A READING FROM THE COMMENTARY ON ST JOHN’S GOSPEL BY ST CYRIL OF ALEXANDRIA
When the Maker of the universe designed, in a beautiful arrangement, to gather up all things in Christ and to restore again the nature of man to its pristine state, he promised along with the other gifts to give it also the Holy Spirit abundantly, because in no other way could it be reinstated in a peaceful and stable possession of good things.
He therefore defines the time when the Spirit will descend on us, that is the coming of Christ, and promises saying: In those days (that is, of the Saviour), I will pour out my Spirit upon all flesh.
When the time of this munificence brought the Only-begotten upon earth with flesh – that is, made man of a woman according to the holy Scripture – the God and Father began to give the Spirit again, and Christ received the Spirit first as First-fruits of the renewed nature. John bore witness to this, saying: I saw the Spirit descend from heaven, and it remained on him.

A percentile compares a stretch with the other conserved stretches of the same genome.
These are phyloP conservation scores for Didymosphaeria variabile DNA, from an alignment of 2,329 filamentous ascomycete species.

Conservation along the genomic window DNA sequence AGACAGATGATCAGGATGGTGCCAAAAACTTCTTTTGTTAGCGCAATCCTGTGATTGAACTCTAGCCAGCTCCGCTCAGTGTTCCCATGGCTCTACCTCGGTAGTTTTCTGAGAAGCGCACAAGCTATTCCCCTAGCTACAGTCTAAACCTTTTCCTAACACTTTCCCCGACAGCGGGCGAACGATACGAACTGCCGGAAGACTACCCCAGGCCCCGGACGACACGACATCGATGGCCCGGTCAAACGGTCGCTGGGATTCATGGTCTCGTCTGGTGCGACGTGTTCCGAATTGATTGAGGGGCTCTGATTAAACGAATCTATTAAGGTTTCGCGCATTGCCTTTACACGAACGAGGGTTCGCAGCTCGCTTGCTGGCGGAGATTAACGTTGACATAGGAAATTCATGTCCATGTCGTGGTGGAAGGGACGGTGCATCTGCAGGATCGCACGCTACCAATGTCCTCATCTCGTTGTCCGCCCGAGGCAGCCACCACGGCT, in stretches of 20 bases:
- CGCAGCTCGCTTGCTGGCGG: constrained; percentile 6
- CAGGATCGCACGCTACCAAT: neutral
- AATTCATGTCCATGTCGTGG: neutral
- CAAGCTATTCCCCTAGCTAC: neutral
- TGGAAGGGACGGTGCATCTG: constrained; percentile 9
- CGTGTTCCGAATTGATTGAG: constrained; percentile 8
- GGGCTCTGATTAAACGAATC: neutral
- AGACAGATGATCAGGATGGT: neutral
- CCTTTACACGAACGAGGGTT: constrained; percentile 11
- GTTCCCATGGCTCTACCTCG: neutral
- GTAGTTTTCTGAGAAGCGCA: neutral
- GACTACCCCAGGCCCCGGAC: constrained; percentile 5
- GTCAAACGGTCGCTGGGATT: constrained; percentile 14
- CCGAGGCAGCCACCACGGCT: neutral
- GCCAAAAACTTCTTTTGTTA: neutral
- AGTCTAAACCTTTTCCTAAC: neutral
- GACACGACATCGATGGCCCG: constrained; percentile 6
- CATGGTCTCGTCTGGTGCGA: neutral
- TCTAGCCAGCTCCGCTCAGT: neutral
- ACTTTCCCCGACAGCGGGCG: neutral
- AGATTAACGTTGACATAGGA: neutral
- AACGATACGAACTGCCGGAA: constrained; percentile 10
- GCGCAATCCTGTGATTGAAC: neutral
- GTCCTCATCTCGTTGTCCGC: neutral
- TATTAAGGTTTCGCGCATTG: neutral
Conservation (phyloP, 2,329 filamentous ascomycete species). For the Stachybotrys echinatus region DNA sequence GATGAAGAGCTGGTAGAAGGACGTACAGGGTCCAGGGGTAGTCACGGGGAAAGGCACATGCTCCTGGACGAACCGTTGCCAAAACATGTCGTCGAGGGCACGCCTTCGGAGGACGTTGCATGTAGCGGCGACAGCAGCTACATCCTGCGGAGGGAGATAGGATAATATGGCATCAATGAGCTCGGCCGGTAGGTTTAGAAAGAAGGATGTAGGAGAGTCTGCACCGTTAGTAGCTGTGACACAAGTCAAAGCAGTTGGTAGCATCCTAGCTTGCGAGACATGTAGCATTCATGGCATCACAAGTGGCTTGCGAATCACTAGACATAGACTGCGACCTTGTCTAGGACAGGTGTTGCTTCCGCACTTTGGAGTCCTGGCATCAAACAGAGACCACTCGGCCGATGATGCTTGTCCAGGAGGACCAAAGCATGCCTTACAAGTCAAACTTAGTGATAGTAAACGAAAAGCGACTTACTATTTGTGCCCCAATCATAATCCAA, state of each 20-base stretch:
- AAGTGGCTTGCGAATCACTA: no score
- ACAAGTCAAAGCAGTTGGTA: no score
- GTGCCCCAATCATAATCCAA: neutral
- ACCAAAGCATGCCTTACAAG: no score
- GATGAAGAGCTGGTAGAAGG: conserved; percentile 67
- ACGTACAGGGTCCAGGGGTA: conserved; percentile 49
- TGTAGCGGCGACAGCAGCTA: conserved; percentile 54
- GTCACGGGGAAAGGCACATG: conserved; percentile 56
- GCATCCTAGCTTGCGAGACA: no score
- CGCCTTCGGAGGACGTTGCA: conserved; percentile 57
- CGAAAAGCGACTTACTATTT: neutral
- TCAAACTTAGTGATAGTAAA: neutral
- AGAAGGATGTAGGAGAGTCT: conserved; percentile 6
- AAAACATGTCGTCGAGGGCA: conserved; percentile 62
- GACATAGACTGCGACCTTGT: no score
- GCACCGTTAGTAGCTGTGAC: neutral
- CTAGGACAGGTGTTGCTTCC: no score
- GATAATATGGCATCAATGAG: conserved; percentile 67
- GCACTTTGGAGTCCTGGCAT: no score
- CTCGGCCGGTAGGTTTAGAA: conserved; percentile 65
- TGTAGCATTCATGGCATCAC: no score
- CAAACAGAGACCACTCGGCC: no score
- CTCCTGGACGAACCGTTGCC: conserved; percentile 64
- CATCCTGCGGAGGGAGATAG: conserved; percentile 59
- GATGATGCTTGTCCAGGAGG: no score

Christ is said to have received the Spirit, because he became man, and it was fitting for man to receive. Although he is the Son of the God and Father, and begotten of his substance even before the incarnation– or rather, before all ages – he does not take it amiss to hear the God and Father address him after he became man: You are my Son; today I have begotten you.
For he says that he has today begotten him, who before all ages was God begotten of him, so that in him he may receive us into sonship; for the whole human nature is found in Christ, because he is man. Since the Father has his own Spirit, he is said to give it again to the Son, so that in him we may gain the Spirit. For this reason therefore taking the seed of Abraham, as it is written, he was made like to his brethren in every respect.
The Only-begotten therefore receives the Holy Spirit not for himself; for the Spirit is his, and is given in him and through him, as we said before; but because he was man he had the whole nature in himself, that he might renew it all and restore its integrity.
Besides what has been said, we must consider this too. For we shall see, if we use right reasoning and the testimonies of Scripture, that Christ did not receive the Spirit for himself, but rather for us in himself: for all good things flow through him also into us.
St Cyril of Alexandria, Com. In Jo. 5, 2 (PG 74), from The Divine Office Vol. I